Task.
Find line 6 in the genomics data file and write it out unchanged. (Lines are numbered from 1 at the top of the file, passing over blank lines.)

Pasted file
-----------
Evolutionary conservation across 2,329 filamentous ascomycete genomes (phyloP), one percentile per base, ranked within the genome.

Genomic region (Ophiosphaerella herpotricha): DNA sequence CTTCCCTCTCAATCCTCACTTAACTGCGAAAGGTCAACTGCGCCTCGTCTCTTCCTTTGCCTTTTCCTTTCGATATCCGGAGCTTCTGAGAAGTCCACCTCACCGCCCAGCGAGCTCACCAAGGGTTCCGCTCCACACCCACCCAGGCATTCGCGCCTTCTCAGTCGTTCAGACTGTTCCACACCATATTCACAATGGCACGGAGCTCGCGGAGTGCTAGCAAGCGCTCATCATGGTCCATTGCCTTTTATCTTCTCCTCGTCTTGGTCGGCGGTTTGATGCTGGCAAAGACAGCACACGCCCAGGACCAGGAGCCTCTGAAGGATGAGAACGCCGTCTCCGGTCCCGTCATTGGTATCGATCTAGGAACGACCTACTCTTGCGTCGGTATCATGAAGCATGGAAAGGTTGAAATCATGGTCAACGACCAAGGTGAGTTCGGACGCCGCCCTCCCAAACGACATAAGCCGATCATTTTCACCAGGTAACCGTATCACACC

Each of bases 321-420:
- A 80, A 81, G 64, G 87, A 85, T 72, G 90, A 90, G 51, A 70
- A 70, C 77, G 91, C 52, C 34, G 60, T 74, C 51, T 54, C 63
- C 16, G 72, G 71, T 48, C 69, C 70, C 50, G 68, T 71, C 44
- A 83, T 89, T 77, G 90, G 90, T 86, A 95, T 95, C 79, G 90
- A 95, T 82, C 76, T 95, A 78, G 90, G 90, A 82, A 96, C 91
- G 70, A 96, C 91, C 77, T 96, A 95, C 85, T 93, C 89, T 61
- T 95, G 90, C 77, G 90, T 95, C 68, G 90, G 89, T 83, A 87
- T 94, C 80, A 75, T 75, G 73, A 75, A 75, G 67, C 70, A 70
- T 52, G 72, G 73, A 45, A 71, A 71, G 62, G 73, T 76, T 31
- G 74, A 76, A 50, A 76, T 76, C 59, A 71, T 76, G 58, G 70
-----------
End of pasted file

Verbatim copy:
- C 16, G 72, G 71, T 48, C 69, C 70, C 50, G 68, T 71, C 44